Now our children spend more time at school than at home during their week. They spend more time with their peers than any generation before them. They lack the connection to wisdom and maturity that once existed.
I am not saying today’s modern homeschooling could perfectly model the past, or what fix what ails our society. But I will say it is a marvelous start.
I’m a homeschooling mom…but more about that in another post.
See my book Homeschooling Fundamentals.
What about cooking? We eat out more than any other country in the world and any other generation in time. Convenience food lines the shelves at the grocery store…even the ones considered “health food stores”. According to Michael Pollan, author of the Omnivore’s Dilemma, Americans spend 27 minutes or less a day cooking…. We have lost an art form in the preparation of food; not to mention our health. I for one can admit there was a time where 2-3 meals a week contained Cream of Mushroom soup from the can. Since going Paleo/Primal I have cooked a lot more from scratch than I have in years. But you don’t have to go Paleo to bring back the vintage skill of cooking real food. Check out fellow homesteader, The Elliot Homestead’s book, Cooking From Scratch.
But I know all to well how a busy schedule can keep us from a home cooked meal eaten around a table… Skills that have nearly disappeared in the kitchen – canning, fresh baked bread (machines don’t count), making delicious stocks.
Not to mention sewing, knitting and crocheting! I remember my grandmother making me pretty sundress, pillows, even dolls as a little girl. She could sew, knit, crochet and embroider! I still have a blanket she made me when I was in high school. I know all too well how much she wanted to pass these skills onto me but I didn’t see the value in them then. I sure do now. I have tried picking up the skills, I sew, but not well. My knitting and crochet skills are still lacking and I’d love to embellish a shirt. Even more, I would give anything to have that time with her; and to be able to pass those skills to my 3 daughters.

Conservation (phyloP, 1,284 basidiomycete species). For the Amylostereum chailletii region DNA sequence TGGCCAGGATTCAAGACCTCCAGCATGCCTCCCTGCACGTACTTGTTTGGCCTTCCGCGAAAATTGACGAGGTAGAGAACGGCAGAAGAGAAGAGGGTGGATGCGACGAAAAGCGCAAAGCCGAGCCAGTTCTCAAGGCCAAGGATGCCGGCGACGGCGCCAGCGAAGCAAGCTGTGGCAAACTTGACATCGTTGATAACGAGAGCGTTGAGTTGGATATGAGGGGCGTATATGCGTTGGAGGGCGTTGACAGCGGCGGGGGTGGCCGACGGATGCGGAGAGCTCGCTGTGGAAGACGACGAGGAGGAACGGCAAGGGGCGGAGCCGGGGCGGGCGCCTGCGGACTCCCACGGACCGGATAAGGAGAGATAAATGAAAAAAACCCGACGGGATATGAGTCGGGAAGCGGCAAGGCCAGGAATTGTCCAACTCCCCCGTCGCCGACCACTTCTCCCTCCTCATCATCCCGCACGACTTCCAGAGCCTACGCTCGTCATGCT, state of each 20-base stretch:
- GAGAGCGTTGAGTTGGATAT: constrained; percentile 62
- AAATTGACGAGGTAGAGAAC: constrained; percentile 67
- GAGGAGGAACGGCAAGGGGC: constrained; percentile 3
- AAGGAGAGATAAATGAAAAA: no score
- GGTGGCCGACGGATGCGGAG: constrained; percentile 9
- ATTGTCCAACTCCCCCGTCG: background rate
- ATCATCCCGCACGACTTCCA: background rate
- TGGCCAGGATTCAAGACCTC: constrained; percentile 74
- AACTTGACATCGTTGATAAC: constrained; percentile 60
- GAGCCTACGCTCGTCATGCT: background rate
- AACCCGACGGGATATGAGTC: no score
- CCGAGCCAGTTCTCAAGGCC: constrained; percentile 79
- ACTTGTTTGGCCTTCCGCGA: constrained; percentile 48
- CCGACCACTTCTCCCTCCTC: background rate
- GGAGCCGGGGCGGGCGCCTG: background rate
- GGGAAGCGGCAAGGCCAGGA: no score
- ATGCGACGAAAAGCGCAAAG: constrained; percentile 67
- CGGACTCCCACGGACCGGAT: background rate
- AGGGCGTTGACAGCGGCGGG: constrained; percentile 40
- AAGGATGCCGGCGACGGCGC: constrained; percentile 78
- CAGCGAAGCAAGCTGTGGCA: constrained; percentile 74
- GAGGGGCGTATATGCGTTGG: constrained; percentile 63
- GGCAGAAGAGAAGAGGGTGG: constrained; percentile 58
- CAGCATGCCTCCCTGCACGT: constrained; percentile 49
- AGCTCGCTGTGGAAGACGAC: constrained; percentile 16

And then there is gardening… A garden used to be the life blood of communities and homes. Everyone grew and ate from their garden. During war times we were encouraged to keep gardens and chickens as a means of patriotism! Families spent time tilling, planting, tending and harvesting from the soil. I call it dirt therapy. Sure it was work, hard work; but in replacing it was factory farms and grocery shopping what have we lost? Nope, no soap box on GMOs today. There was a time when we relied on each other. There was time when we were connected to each other and our food – as families and as communities.
BUT! I see a revival!!! Homeschoolers. Backyard Farmers. Crafters. Survivalists.
Homesteaders. These movements are growing and beginning to cross paths. They are cool, hipsters, conservatives and hippies. This “vintage revivalism” is gaining momentum. I am glad to be a part of it in my small way. I hope to only grow in my skills and pray my kids will find some enjoyment and enthusiasm in joining me in them.
There is a saying that every old is new again…what do you think? Can we agree to share our vintage skills with other and continue to learn vintage skills from other? YES! Let’s do this!